Correcting Your Behavior Since 2017

Cult of the Positive

Sometimes, the Curmudgeon gets in a bad mood.


Perhaps that’s an understatement.


Often, the Curmudgeon gets in a bad mood. And to be frank, I feel perfectly entitled. There are more than enough annoyances in the world to bring out the grouch in any intelligent person who is still in possession of his powers of observation. I’m also not blessed with the happiest DNA to begin with. I’m Russian; we brood. So the occasional—or not so occasional—descent of a dark cloud over my otherwise…somewhat tolerant state of mind is to be expected.


Do I enjoy being grouchy? I do not. But I far prefer being honest about it over insisting that all is lovely and delightful. There is little that depresses me the way that falsehood does (though American cheese comes close). And if I’m already in a funk, pretending otherwise can only make things worse.


Unfortunately for people like me, there currently seems to be a nationwide obsession with forced happiness. People are being urged to constantly look at the bright side, even when life stinks, and never admit to anything other than a perpetually sunny disposition. Some even believe that they can reshape their reality by thinking happy thoughts, clicking their heels together three times, and saying “There’s no place like home.” And that’s fine for them. The trouble comes when these positiveness* addicts attempt to educate us regarding our own states of mind. They seem to regard crabbiness in others with a sort of panic, as if it might be contagious. And so, they try to fix it. “Cheer up,” they’ll say, as if we’d simply forgotten to do so, or “Think positive,” to which the grammar fans among us can only reply, “ly, dammit.”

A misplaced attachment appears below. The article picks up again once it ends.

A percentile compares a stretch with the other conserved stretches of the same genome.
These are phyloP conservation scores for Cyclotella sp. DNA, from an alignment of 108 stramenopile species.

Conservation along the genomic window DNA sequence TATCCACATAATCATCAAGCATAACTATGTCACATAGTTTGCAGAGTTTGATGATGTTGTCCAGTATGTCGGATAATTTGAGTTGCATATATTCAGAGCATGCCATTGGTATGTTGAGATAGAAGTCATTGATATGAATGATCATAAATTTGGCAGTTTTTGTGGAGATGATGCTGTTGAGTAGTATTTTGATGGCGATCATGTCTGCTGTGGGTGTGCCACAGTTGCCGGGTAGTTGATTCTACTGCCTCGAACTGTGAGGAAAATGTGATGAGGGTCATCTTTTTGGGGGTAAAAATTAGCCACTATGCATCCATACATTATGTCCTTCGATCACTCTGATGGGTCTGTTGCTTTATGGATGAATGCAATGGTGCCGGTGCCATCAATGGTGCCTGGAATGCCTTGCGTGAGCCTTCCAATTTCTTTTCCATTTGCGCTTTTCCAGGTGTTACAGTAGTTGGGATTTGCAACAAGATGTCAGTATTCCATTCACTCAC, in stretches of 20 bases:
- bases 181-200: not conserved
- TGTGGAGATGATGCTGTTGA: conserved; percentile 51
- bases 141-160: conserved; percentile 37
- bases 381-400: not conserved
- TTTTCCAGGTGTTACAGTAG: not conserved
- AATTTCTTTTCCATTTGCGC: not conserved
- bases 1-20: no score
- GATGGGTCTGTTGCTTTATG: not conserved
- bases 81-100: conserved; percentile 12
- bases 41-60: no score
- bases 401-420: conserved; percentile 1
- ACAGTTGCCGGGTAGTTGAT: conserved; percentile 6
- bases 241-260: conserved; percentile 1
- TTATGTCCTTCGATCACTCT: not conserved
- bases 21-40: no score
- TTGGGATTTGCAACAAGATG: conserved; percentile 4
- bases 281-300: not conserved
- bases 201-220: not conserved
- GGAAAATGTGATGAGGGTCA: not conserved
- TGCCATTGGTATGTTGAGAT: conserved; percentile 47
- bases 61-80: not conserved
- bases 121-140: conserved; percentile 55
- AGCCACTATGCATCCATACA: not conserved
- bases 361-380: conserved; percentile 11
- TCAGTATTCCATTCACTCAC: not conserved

And my question is this: Why? Why must one constantly put on a happy face for the comfort of others? I’ve earned my bad moods. I’ve earned them by enduring stupidity and faulty logic. I’ve earned them by having to mentally translate written grunts like “u” and “imo” into actual English. And I’ve earned them simply by living a certain number of years among the classless and the dull. More importantly, I don’t share the fear of bad moods that seems to be so widespread these days. Bad moods pass, as do good moods. It’s all part of the human experience on this imperfect plane, as normal and predictable as the changing of the seasons. (Remember normal and predictable changing of the seasons?) Fearing negative emotions is like fearing consonants.


But in today’s cultic atmosphere, those who are obsessed with pleasant outlooks are trying to convert the rest of us. And that’s not doing anything to improve my mood. So, like a leper, I retreat to my solitude lest I infect the perpetually upbeat with my honesty. At least here, I can be cranky in peace.


Now where did I put that borscht recipe?

 

* “Positiveness” is correct. “Positivity” is not a real word, regardless of what the dirty descriptivists tell you.